We implement our algorithms in concrete software releases. See our mind map for connections between the different research directions and information on our publications and software.

Research team

The industrial support for SINBAD supports a broad research team of 20–25 students (including 2 MSc and 13 Phd), 2 post-docs, and a research associate led by

  • Dr. Felix J. Herrmann, professor at the UBC Department of Earth, Ocean, and Atmospheric Sciences and Director of the Seismic Laboratory for Imaging and Modelling. Felix’s research interests include seismic data acquisition and processing, imaging, and full-waveform inversion. Felix serves as Deputy editor for Geophysical Prospecting and editor of Applied Geophysics.

  • Dr. Michael Friedlander, associate professor at the Computer Science Department. Michael’s research interests include convex optimization, stochastic optimization, and machine learning. Michael serves on the editorial boards of SIAM Journal on Optimization (SIOPT), SIAM Journal on Matrix Analysis and Applications (SIMAX), SIAM Journal on Scientific Computing (SISC), Mathematical Programming Computation (MPC), Optimization Methods and Software (OMS) (2010-2013).

  • Dr. Ozgur Yilmaz, associate professor at the Mathematics Department. Ozgur’s research interests include compressive sensing, theoretical signal processing, applied harmonic analysis (wavelets).

Terms & Conditions

UBC does not permit secrecy in research. The director of SLIM determines the research direction and will seek advice from the Steering Committee, which consists of representatives of all SINBAD Consortium member companies. There will be procedures in place for industrial visitors. UBC’s intellectual property (IP) policies apply to research conducted as part of SINBAD Consortium. The membership fees are inclusive of all costs, including all licenses to use the technology commercially, including third party intellectual property rights. The membership fees also include all overhead (25 %) and access fees. In addition, members will gain access to all background and foreground IP for the duration of the Consortium and will have the option to buy a perpetual royalty-free license. The UBC Liaison Office (UILO) has drawn up a detailed research agreement, which is available upon request from .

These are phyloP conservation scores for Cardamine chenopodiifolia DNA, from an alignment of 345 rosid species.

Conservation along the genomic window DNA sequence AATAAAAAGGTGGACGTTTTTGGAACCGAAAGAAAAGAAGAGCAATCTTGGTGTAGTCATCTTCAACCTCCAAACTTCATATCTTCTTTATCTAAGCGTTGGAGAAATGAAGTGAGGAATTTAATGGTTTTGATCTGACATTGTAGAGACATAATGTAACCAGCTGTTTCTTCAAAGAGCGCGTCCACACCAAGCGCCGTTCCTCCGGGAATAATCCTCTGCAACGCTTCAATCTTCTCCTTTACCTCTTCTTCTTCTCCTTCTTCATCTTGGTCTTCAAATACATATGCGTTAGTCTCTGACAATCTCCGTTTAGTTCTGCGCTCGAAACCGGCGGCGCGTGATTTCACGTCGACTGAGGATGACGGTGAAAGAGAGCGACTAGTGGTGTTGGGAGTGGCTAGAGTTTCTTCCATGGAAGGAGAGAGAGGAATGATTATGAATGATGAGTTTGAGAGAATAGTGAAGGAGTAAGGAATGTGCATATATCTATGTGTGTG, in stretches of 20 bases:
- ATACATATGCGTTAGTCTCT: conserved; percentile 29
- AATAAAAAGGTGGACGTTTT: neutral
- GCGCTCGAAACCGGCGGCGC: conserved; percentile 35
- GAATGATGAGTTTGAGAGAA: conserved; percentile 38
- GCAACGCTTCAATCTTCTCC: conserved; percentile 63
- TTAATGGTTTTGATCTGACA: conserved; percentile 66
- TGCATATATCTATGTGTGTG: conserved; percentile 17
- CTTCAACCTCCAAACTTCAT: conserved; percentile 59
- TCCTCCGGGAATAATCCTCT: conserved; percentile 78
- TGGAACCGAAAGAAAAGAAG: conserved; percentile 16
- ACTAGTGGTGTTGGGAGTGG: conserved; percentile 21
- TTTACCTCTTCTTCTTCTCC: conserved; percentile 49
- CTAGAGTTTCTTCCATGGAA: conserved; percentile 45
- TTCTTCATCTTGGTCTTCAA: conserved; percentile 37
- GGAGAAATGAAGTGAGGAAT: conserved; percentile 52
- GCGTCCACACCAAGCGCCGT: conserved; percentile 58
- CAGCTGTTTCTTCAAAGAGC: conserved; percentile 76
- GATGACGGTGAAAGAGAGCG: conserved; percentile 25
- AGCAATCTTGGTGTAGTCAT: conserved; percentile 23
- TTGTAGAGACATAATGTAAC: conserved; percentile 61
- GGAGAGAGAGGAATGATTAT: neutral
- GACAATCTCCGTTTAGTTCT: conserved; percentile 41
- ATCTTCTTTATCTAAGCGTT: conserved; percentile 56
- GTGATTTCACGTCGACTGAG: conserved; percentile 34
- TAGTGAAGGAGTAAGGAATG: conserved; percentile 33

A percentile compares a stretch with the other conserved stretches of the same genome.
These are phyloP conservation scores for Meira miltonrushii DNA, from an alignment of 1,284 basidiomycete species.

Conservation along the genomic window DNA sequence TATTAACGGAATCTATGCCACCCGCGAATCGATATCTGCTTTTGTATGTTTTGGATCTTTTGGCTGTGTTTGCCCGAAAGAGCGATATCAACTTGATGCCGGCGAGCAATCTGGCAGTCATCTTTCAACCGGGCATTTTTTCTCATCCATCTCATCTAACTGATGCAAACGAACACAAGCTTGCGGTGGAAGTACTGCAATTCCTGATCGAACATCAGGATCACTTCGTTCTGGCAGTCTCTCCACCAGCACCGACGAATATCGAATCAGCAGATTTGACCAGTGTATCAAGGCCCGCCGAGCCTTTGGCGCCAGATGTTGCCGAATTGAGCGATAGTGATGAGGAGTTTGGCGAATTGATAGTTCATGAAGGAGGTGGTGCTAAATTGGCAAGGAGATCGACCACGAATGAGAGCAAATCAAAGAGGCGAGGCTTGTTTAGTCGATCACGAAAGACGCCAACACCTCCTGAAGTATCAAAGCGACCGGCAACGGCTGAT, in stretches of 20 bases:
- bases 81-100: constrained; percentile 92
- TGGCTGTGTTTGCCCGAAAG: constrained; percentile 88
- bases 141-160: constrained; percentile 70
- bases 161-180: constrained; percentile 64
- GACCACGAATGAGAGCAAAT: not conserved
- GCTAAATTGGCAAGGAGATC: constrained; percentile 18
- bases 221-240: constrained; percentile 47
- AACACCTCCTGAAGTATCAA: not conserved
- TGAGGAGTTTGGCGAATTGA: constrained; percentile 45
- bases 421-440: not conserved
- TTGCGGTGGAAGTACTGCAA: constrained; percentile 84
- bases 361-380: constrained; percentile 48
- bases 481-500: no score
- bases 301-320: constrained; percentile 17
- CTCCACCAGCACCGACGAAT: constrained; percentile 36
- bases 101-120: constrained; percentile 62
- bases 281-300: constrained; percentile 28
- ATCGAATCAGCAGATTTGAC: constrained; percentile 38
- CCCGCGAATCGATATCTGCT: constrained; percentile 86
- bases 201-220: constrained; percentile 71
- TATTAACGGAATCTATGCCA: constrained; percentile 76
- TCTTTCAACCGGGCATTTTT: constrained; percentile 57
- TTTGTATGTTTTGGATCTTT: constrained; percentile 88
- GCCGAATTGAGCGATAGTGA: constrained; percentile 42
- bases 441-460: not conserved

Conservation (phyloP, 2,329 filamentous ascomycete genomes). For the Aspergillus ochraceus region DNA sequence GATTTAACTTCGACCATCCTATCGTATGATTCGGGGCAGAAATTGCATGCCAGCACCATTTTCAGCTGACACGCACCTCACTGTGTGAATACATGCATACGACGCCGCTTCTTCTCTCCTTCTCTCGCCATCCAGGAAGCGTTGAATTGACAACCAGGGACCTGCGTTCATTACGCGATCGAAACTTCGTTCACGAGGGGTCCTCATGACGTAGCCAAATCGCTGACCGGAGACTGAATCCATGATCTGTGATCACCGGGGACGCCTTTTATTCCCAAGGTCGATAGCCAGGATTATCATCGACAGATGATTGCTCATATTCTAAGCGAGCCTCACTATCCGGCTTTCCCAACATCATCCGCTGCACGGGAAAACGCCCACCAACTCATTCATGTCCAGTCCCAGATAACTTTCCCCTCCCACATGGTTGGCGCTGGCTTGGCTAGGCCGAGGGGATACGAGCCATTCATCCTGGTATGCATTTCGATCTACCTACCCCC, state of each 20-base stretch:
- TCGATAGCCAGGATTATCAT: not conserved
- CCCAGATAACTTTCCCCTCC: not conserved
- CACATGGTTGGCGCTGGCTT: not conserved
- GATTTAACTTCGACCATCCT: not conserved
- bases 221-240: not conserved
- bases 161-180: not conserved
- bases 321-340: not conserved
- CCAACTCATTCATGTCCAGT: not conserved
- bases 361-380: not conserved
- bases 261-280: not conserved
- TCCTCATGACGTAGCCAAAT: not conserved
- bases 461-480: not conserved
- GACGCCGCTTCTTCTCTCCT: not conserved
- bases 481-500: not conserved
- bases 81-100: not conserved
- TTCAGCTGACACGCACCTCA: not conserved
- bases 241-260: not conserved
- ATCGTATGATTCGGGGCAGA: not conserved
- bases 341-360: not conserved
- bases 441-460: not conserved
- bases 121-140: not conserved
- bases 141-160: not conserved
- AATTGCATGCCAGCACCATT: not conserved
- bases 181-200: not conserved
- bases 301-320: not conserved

Director UBC-Seismic Laboratory for Imaging and Modeling (SLIM)
Department of Earth, Ocean, and Atmospheric Sciences

Research objectives

Our research program, with connections outlined in the mind map, involves the following main components: